- Viability of microwave technology for accelerated cold brew coffee processing vs conventional brewing methods , JOURNAL OF FOOD ENGINEERING (2022)
- Carbohydrate mouth rinsing does not affect 6-min walk test performance and blood glucose responses in older adults , EUROPEAN JOURNAL OF APPLIED PHYSIOLOGY (2021)
- Impact of a Carbohydrate Mouth Rinse on Corticomotor Excitability after Mental Fatigue in Healthy College-Aged Subjects , BRAIN SCIENCES (2021)
- Acid Inhibition on Polyphenol Oxidase and Peroxidase in Processing of Anthocyanin-Rich Juice and Co-product Recovery from Purple-Fleshed Sweetpotatoes , JOURNAL OF FOOD SCIENCE (2019)
- Impact of a Carbohydrate Mouth Rinse on Corticomotor Excitability after Mental Fatigue. , MEDICINE AND SCIENCE IN SPORTS AND EXERCISE (2019)
- Impact of a Carbohydrate Mouth Rinse on Quadriceps Muscle Function and Corticomotor Excitability , INTERNATIONAL JOURNAL OF SPORTS PHYSIOLOGY AND PERFORMANCE (2019)
- Cocoa and Whey Protein Differentially Affect Markers of Lipid and Glucose Metabolism and Satiety , JOURNAL OF MEDICINAL FOOD (2016)
- Metabolomic Technologies for Improving the Quality of Food: Practice and Promise , ANNUAL REVIEW OF FOOD SCIENCE AND TECHNOLOGY, VOL 7 (2016)
- Mitochondrial DNA Fragmentation as a Molecular Tool to Monitor Thermal Processing of Plant-Derived, Low-Acid Foods, and Biomaterials , Journal of Food Science (2015)
- Mitochondrial DNA Fragmentation to Monitor Processing Parameters in High Acid, Plant-Derived Foods , Journal of Food Science (2015)
There is an urgent need for food safety professionals who can effectively teach, train, and influence food safety behaviors across food manufacturing, retail, foodservice, and higher education settings. In considering the broader agricultural challenge of providing enough food to feed a rapidly increasing world population, it is essential that we have a workforce equipped with the appropriate skills and behaviors necessary to improve the safety, quality and sustainability of our food supply chain. However, many existing education and training programs disseminate knowledge but do not provide sufficient skills or influence attitudes, social norms or self-efficacies to the extent that they impact skills development and actual food safety behaviors. This is partly due to the fact that it is often too cost prohibitive for instructors to expose students to the real-world applications of their subject matter and facilitate hands-on experiences, as field trips cost significant amounts of time and money and increasingly more food companies are not willing to provide tours of the facilities (due to the food safety risks and also the fact that they are so frequently audited that their time to provide tours is limited). Meanwhile, there is an exciting opportunity for todayÃƒÂ¢Ã¢â€šÂ¬Ã¢â€žÂ¢s undergraduates to leverage the trending emergence of virtual reality (VR) as an innovative instructional technology for solving these education and training obstacles through the development of case studies in VR. The long term goals of this project are to reduce the number of foodborne illnesses and food recall events in the food industry and improve the the sustainability of the food supply chain by developing future food safety professionalsÃƒÂ¢Ã¢â€šÂ¬Ã¢â€žÂ¢ abilities to deliver effective training programs. We will recruit eight (8) students into a 10-week Food Science Education Summer Scholars program that develops their abilities to design, develop and evaluate case studies that enhance the effects of existing education and extension curricula on skills development and behavioral objectives for three (3) consecutive years. The objectives of this program are to: Recruit 24 students from across the country to a Food Science Summer Scholars program at NC State University by recruiting eight (8) students from across the country per year for three (3) consecutive years; Develop the Food Science Summer ScholarsÃƒÂ¢Ã¢â€šÂ¬Ã¢â€žÂ¢ abilities to design, deliver and evaluate education and training interventions (case studies in virtual reality) that prevent foodborne illnesses and food recall events that are attributed to human error; and Create 12 case study lesson plans, implement them into existing education and training curricula and make them available to instructors in higher education who teach food sanitation courses.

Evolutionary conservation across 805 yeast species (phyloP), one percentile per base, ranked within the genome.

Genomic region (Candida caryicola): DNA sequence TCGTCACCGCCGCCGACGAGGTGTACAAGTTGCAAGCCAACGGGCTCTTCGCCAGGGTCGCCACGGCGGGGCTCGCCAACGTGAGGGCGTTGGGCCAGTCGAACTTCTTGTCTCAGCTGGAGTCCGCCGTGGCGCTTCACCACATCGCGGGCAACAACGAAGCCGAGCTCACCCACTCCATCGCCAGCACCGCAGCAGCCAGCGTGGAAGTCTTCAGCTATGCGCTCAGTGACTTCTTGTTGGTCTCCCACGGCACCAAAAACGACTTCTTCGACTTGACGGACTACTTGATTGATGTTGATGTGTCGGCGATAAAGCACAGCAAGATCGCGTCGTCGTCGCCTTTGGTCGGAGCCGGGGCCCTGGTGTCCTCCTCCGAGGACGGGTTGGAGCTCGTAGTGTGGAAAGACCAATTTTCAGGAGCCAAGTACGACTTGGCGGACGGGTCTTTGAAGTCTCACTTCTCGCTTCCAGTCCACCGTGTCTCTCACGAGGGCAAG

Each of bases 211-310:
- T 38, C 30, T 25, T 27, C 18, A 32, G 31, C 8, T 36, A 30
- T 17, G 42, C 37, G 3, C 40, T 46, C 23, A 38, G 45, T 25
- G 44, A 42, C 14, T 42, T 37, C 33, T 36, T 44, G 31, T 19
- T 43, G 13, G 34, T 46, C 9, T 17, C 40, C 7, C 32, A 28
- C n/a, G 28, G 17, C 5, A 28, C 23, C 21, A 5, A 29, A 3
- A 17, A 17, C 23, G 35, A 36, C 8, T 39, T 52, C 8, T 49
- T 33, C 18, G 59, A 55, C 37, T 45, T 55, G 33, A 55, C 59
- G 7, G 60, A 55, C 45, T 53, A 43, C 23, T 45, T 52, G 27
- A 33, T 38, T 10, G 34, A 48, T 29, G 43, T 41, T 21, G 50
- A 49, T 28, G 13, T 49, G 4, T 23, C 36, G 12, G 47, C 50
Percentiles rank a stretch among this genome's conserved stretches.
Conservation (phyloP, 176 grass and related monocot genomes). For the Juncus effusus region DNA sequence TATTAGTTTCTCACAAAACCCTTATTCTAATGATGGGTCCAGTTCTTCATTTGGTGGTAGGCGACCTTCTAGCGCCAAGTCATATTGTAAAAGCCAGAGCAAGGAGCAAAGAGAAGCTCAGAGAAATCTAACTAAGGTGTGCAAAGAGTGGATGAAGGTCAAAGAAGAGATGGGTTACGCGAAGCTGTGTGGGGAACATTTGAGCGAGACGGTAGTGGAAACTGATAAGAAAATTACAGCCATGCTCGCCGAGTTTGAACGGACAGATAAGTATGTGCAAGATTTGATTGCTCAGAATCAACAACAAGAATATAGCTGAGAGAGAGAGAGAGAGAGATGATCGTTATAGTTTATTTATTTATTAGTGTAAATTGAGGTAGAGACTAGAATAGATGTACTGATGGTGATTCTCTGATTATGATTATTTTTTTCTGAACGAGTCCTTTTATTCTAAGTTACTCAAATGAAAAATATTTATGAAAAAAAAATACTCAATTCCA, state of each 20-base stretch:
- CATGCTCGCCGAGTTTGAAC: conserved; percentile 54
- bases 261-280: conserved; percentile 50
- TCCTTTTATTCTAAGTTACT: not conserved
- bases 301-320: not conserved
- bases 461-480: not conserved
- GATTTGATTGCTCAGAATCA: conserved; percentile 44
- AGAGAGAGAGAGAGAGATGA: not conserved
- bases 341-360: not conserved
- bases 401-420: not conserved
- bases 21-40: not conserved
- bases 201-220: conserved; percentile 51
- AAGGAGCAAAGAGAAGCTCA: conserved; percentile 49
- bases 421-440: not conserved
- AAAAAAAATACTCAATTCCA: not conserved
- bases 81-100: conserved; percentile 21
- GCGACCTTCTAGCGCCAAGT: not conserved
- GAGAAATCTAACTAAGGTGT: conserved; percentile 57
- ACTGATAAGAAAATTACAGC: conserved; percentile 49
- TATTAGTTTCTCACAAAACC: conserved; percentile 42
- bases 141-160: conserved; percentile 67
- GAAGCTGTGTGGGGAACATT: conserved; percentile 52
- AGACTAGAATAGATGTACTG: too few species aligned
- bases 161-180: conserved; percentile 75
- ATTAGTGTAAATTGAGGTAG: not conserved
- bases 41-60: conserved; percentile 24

This is project, also known as Food Rep, is a follow up (Phase II) of the Soldier Boost project (PINS #83250). The purpose of this project is to convert the nutrient-dense bar prototypes produced in the Soldier Boost project into materials that can be extruded in various sizes, and thus varying calorie/nutrient levels with a 3-D printer. This project furthers the goal of the US military to provide customized nutrition to every service member.
The PIs will review the curriculum and course syllabi for three of UNSAÃƒÂ¢Ã¢â€šÂ¬Ã¢â€žÂ¢s academic programs: Food Science and Technology, Nutrition, and Agronomy. The PIs will provide a complete report that describes the process and final evaluation for each program. Selected NC State Faculty will conduct workshops related to teaching and evaluation good practices.